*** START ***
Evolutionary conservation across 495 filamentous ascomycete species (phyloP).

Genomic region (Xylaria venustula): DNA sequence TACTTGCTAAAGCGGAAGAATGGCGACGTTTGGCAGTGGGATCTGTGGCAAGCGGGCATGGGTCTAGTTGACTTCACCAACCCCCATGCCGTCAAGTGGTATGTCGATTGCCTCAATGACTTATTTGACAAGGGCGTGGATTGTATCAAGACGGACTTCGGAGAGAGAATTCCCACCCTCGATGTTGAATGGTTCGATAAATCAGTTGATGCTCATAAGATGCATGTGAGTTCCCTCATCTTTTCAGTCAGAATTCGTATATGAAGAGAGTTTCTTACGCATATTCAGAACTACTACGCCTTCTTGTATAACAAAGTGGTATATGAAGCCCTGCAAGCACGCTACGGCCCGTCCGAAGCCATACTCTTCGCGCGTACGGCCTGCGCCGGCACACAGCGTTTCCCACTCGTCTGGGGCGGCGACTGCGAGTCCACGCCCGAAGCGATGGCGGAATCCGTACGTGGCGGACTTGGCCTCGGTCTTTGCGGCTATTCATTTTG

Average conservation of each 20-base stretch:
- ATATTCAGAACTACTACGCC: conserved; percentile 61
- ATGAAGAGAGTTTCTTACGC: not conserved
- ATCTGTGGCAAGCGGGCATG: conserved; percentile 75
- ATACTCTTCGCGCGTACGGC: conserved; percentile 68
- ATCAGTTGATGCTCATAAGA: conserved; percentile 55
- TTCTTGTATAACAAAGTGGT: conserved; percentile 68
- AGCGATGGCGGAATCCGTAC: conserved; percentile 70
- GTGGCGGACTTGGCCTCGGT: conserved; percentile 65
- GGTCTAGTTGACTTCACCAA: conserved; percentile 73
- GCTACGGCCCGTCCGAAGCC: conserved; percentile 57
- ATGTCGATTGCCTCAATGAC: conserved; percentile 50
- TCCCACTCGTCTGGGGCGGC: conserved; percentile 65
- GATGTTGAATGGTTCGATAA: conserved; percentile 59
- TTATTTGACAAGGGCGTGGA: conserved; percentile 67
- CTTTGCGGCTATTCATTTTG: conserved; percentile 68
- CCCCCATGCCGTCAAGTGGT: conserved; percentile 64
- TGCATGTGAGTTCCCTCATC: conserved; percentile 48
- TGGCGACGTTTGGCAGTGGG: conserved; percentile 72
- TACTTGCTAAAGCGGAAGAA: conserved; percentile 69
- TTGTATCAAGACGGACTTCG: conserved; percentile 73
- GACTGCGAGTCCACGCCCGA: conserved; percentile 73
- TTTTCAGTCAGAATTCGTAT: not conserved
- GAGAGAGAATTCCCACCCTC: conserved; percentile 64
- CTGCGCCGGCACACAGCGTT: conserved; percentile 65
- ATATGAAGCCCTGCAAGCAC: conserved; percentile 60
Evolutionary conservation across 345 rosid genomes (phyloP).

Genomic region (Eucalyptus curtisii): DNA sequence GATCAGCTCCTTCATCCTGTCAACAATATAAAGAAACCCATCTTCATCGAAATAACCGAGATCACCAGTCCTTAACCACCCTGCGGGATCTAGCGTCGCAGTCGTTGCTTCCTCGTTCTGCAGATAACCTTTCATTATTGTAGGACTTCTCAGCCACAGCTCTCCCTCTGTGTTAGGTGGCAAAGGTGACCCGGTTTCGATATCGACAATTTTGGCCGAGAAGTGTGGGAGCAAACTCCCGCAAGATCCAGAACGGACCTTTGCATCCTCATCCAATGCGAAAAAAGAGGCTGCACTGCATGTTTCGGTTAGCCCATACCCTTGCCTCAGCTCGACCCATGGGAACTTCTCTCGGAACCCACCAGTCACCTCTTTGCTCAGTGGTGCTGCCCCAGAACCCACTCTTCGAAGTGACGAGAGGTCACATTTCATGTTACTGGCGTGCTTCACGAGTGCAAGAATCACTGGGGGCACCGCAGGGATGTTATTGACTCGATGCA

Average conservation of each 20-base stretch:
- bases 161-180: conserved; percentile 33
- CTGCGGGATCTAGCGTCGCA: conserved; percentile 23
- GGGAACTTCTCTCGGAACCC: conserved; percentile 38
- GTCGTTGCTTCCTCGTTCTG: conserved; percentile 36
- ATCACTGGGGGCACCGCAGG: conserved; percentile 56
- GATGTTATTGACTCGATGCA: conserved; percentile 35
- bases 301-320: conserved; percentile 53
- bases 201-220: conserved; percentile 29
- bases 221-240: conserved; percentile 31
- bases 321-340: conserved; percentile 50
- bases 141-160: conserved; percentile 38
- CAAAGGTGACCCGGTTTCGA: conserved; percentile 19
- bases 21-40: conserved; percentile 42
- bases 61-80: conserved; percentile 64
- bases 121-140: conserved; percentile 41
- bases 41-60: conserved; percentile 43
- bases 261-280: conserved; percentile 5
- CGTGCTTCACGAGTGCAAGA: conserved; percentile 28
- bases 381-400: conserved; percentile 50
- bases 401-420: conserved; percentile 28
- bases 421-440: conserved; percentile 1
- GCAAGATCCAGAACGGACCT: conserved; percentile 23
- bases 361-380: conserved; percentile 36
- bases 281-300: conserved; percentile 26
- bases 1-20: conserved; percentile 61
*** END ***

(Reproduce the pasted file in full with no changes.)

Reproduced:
Evolutionary conservation across 495 filamentous ascomycete species (phyloP).

Genomic region (Xylaria venustula): DNA sequence TACTTGCTAAAGCGGAAGAATGGCGACGTTTGGCAGTGGGATCTGTGGCAAGCGGGCATGGGTCTAGTTGACTTCACCAACCCCCATGCCGTCAAGTGGTATGTCGATTGCCTCAATGACTTATTTGACAAGGGCGTGGATTGTATCAAGACGGACTTCGGAGAGAGAATTCCCACCCTCGATGTTGAATGGTTCGATAAATCAGTTGATGCTCATAAGATGCATGTGAGTTCCCTCATCTTTTCAGTCAGAATTCGTATATGAAGAGAGTTTCTTACGCATATTCAGAACTACTACGCCTTCTTGTATAACAAAGTGGTATATGAAGCCCTGCAAGCACGCTACGGCCCGTCCGAAGCCATACTCTTCGCGCGTACGGCCTGCGCCGGCACACAGCGTTTCCCACTCGTCTGGGGCGGCGACTGCGAGTCCACGCCCGAAGCGATGGCGGAATCCGTACGTGGCGGACTTGGCCTCGGTCTTTGCGGCTATTCATTTTG

Average conservation of each 20-base stretch:
- ATATTCAGAACTACTACGCC: conserved; percentile 61
- ATGAAGAGAGTTTCTTACGC: not conserved
- ATCTGTGGCAAGCGGGCATG: conserved; percentile 75
- ATACTCTTCGCGCGTACGGC: conserved; percentile 68
- ATCAGTTGATGCTCATAAGA: conserved; percentile 55
- TTCTTGTATAACAAAGTGGT: conserved; percentile 68
- AGCGATGGCGGAATCCGTAC: conserved; percentile 70
- GTGGCGGACTTGGCCTCGGT: conserved; percentile 65
- GGTCTAGTTGACTTCACCAA: conserved; percentile 73
- GCTACGGCCCGTCCGAAGCC: conserved; percentile 57
- ATGTCGATTGCCTCAATGAC: conserved; percentile 50
- TCCCACTCGTCTGGGGCGGC: conserved; percentile 65
- GATGTTGAATGGTTCGATAA: conserved; percentile 59
- TTATTTGACAAGGGCGTGGA: conserved; percentile 67
- CTTTGCGGCTATTCATTTTG: conserved; percentile 68
- CCCCCATGCCGTCAAGTGGT: conserved; percentile 64
- TGCATGTGAGTTCCCTCATC: conserved; percentile 48
- TGGCGACGTTTGGCAGTGGG: conserved; percentile 72
- TACTTGCTAAAGCGGAAGAA: conserved; percentile 69
- TTGTATCAAGACGGACTTCG: conserved; percentile 73
- GACTGCGAGTCCACGCCCGA: conserved; percentile 73
- TTTTCAGTCAGAATTCGTAT: not conserved
- GAGAGAGAATTCCCACCCTC: conserved; percentile 64
- CTGCGCCGGCACACAGCGTT: conserved; percentile 65
- ATATGAAGCCCTGCAAGCAC: conserved; percentile 60
Evolutionary conservation across 345 rosid genomes (phyloP).

Genomic region (Eucalyptus curtisii): DNA sequence GATCAGCTCCTTCATCCTGTCAACAATATAAAGAAACCCATCTTCATCGAAATAACCGAGATCACCAGTCCTTAACCACCCTGCGGGATCTAGCGTCGCAGTCGTTGCTTCCTCGTTCTGCAGATAACCTTTCATTATTGTAGGACTTCTCAGCCACAGCTCTCCCTCTGTGTTAGGTGGCAAAGGTGACCCGGTTTCGATATCGACAATTTTGGCCGAGAAGTGTGGGAGCAAACTCCCGCAAGATCCAGAACGGACCTTTGCATCCTCATCCAATGCGAAAAAAGAGGCTGCACTGCATGTTTCGGTTAGCCCATACCCTTGCCTCAGCTCGACCCATGGGAACTTCTCTCGGAACCCACCAGTCACCTCTTTGCTCAGTGGTGCTGCCCCAGAACCCACTCTTCGAAGTGACGAGAGGTCACATTTCATGTTACTGGCGTGCTTCACGAGTGCAAGAATCACTGGGGGCACCGCAGGGATGTTATTGACTCGATGCA

Average conservation of each 20-base stretch:
- bases 161-180: conserved; percentile 33
- CTGCGGGATCTAGCGTCGCA: conserved; percentile 23
- GGGAACTTCTCTCGGAACCC: conserved; percentile 38
- GTCGTTGCTTCCTCGTTCTG: conserved; percentile 36
- ATCACTGGGGGCACCGCAGG: conserved; percentile 56
- GATGTTATTGACTCGATGCA: conserved; percentile 35
- bases 301-320: conserved; percentile 53
- bases 201-220: conserved; percentile 29
- bases 221-240: conserved; percentile 31
- bases 321-340: conserved; percentile 50
- bases 141-160: conserved; percentile 38
- CAAAGGTGACCCGGTTTCGA: conserved; percentile 19
- bases 21-40: conserved; percentile 42
- bases 61-80: conserved; percentile 64
- bases 121-140: conserved; percentile 41
- bases 41-60: conserved; percentile 43
- bases 261-280: conserved; percentile 5
- CGTGCTTCACGAGTGCAAGA: conserved; percentile 28
- bases 381-400: conserved; percentile 50
- bases 401-420: conserved; percentile 28
- bases 421-440: conserved; percentile 1
- GCAAGATCCAGAACGGACCT: conserved; percentile 23
- bases 361-380: conserved; percentile 36
- bases 281-300: conserved; percentile 26
- bases 1-20: conserved; percentile 61